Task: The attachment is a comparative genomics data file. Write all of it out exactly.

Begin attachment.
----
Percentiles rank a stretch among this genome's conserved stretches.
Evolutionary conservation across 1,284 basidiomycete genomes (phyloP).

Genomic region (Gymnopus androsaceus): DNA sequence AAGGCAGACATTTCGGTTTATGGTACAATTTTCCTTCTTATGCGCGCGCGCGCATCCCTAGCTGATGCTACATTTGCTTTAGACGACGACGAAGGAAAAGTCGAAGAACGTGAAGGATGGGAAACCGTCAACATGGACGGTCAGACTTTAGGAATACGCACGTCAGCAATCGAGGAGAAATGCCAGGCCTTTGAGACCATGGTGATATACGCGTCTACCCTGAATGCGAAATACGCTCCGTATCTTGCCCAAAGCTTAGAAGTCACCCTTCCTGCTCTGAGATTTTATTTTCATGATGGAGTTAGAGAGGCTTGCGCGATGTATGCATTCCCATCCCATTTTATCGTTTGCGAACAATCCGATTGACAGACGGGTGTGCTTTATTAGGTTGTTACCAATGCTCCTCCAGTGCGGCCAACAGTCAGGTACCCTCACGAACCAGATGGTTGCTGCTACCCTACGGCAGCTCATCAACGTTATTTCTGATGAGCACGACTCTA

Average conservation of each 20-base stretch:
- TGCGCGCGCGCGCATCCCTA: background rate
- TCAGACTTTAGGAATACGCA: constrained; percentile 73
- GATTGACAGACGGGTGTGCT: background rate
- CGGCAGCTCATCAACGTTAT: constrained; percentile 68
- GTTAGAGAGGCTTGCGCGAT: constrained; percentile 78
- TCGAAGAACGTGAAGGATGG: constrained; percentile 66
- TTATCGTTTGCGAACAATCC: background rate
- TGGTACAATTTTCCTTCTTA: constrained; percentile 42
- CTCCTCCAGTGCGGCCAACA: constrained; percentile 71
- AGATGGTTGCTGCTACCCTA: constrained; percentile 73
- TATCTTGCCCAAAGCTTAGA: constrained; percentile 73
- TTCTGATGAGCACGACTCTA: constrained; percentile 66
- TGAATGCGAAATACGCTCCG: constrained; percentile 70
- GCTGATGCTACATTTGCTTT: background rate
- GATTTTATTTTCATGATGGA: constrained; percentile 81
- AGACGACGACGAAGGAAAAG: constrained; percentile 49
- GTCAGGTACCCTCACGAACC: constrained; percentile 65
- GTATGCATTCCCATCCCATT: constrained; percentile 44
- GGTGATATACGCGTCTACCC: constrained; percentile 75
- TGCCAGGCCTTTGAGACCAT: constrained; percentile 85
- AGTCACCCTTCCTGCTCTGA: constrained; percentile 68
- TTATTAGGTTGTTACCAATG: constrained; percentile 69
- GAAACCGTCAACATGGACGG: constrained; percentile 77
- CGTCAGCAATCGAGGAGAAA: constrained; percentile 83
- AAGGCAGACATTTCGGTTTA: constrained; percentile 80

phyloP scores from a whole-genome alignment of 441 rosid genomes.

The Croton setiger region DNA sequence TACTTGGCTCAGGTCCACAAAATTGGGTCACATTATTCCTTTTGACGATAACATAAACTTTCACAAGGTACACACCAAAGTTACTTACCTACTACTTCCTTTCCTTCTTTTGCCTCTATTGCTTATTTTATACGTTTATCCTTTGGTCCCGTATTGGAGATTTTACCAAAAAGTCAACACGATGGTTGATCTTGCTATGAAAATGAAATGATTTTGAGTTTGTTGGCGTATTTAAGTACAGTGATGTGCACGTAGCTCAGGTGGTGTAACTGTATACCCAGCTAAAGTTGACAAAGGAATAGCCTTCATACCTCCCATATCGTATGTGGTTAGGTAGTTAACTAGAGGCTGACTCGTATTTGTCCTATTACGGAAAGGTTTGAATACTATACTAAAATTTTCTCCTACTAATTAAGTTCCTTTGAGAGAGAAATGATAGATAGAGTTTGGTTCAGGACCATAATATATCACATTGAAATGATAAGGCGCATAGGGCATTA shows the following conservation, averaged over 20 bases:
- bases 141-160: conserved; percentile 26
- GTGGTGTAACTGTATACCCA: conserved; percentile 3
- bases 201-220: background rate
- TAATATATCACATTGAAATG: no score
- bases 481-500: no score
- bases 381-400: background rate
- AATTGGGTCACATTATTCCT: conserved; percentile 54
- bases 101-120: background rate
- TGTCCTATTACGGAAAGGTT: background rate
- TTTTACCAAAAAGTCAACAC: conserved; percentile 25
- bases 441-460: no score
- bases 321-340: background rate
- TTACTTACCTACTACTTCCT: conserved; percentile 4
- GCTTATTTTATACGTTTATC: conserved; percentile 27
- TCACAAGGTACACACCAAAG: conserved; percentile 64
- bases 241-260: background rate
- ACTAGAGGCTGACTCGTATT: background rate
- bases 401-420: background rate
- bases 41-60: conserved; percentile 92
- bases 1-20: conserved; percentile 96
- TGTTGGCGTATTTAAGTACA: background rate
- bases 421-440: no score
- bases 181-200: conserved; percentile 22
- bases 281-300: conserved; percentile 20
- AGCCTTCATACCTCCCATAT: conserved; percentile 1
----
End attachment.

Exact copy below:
Percentiles rank a stretch among this genome's conserved stretches.
Evolutionary conservation across 1,284 basidiomycete genomes (phyloP).

Genomic region (Gymnopus androsaceus): DNA sequence AAGGCAGACATTTCGGTTTATGGTACAATTTTCCTTCTTATGCGCGCGCGCGCATCCCTAGCTGATGCTACATTTGCTTTAGACGACGACGAAGGAAAAGTCGAAGAACGTGAAGGATGGGAAACCGTCAACATGGACGGTCAGACTTTAGGAATACGCACGTCAGCAATCGAGGAGAAATGCCAGGCCTTTGAGACCATGGTGATATACGCGTCTACCCTGAATGCGAAATACGCTCCGTATCTTGCCCAAAGCTTAGAAGTCACCCTTCCTGCTCTGAGATTTTATTTTCATGATGGAGTTAGAGAGGCTTGCGCGATGTATGCATTCCCATCCCATTTTATCGTTTGCGAACAATCCGATTGACAGACGGGTGTGCTTTATTAGGTTGTTACCAATGCTCCTCCAGTGCGGCCAACAGTCAGGTACCCTCACGAACCAGATGGTTGCTGCTACCCTACGGCAGCTCATCAACGTTATTTCTGATGAGCACGACTCTA

Average conservation of each 20-base stretch:
- TGCGCGCGCGCGCATCCCTA: background rate
- TCAGACTTTAGGAATACGCA: constrained; percentile 73
- GATTGACAGACGGGTGTGCT: background rate
- CGGCAGCTCATCAACGTTAT: constrained; percentile 68
- GTTAGAGAGGCTTGCGCGAT: constrained; percentile 78
- TCGAAGAACGTGAAGGATGG: constrained; percentile 66
- TTATCGTTTGCGAACAATCC: background rate
- TGGTACAATTTTCCTTCTTA: constrained; percentile 42
- CTCCTCCAGTGCGGCCAACA: constrained; percentile 71
- AGATGGTTGCTGCTACCCTA: constrained; percentile 73
- TATCTTGCCCAAAGCTTAGA: constrained; percentile 73
- TTCTGATGAGCACGACTCTA: constrained; percentile 66
- TGAATGCGAAATACGCTCCG: constrained; percentile 70
- GCTGATGCTACATTTGCTTT: background rate
- GATTTTATTTTCATGATGGA: constrained; percentile 81
- AGACGACGACGAAGGAAAAG: constrained; percentile 49
- GTCAGGTACCCTCACGAACC: constrained; percentile 65
- GTATGCATTCCCATCCCATT: constrained; percentile 44
- GGTGATATACGCGTCTACCC: constrained; percentile 75
- TGCCAGGCCTTTGAGACCAT: constrained; percentile 85
- AGTCACCCTTCCTGCTCTGA: constrained; percentile 68
- TTATTAGGTTGTTACCAATG: constrained; percentile 69
- GAAACCGTCAACATGGACGG: constrained; percentile 77
- CGTCAGCAATCGAGGAGAAA: constrained; percentile 83
- AAGGCAGACATTTCGGTTTA: constrained; percentile 80

phyloP scores from a whole-genome alignment of 441 rosid genomes.

The Croton setiger region DNA sequence TACTTGGCTCAGGTCCACAAAATTGGGTCACATTATTCCTTTTGACGATAACATAAACTTTCACAAGGTACACACCAAAGTTACTTACCTACTACTTCCTTTCCTTCTTTTGCCTCTATTGCTTATTTTATACGTTTATCCTTTGGTCCCGTATTGGAGATTTTACCAAAAAGTCAACACGATGGTTGATCTTGCTATGAAAATGAAATGATTTTGAGTTTGTTGGCGTATTTAAGTACAGTGATGTGCACGTAGCTCAGGTGGTGTAACTGTATACCCAGCTAAAGTTGACAAAGGAATAGCCTTCATACCTCCCATATCGTATGTGGTTAGGTAGTTAACTAGAGGCTGACTCGTATTTGTCCTATTACGGAAAGGTTTGAATACTATACTAAAATTTTCTCCTACTAATTAAGTTCCTTTGAGAGAGAAATGATAGATAGAGTTTGGTTCAGGACCATAATATATCACATTGAAATGATAAGGCGCATAGGGCATTA shows the following conservation, averaged over 20 bases:
- bases 141-160: conserved; percentile 26
- GTGGTGTAACTGTATACCCA: conserved; percentile 3
- bases 201-220: background rate
- TAATATATCACATTGAAATG: no score
- bases 481-500: no score
- bases 381-400: background rate
- AATTGGGTCACATTATTCCT: conserved; percentile 54
- bases 101-120: background rate
- TGTCCTATTACGGAAAGGTT: background rate
- TTTTACCAAAAAGTCAACAC: conserved; percentile 25
- bases 441-460: no score
- bases 321-340: background rate
- TTACTTACCTACTACTTCCT: conserved; percentile 4
- GCTTATTTTATACGTTTATC: conserved; percentile 27
- TCACAAGGTACACACCAAAG: conserved; percentile 64
- bases 241-260: background rate
- ACTAGAGGCTGACTCGTATT: background rate
- bases 401-420: background rate
- bases 41-60: conserved; percentile 92
- bases 1-20: conserved; percentile 96
- TGTTGGCGTATTTAAGTACA: background rate
- bases 421-440: no score
- bases 181-200: conserved; percentile 22
- bases 281-300: conserved; percentile 20
- AGCCTTCATACCTCCCATAT: conserved; percentile 1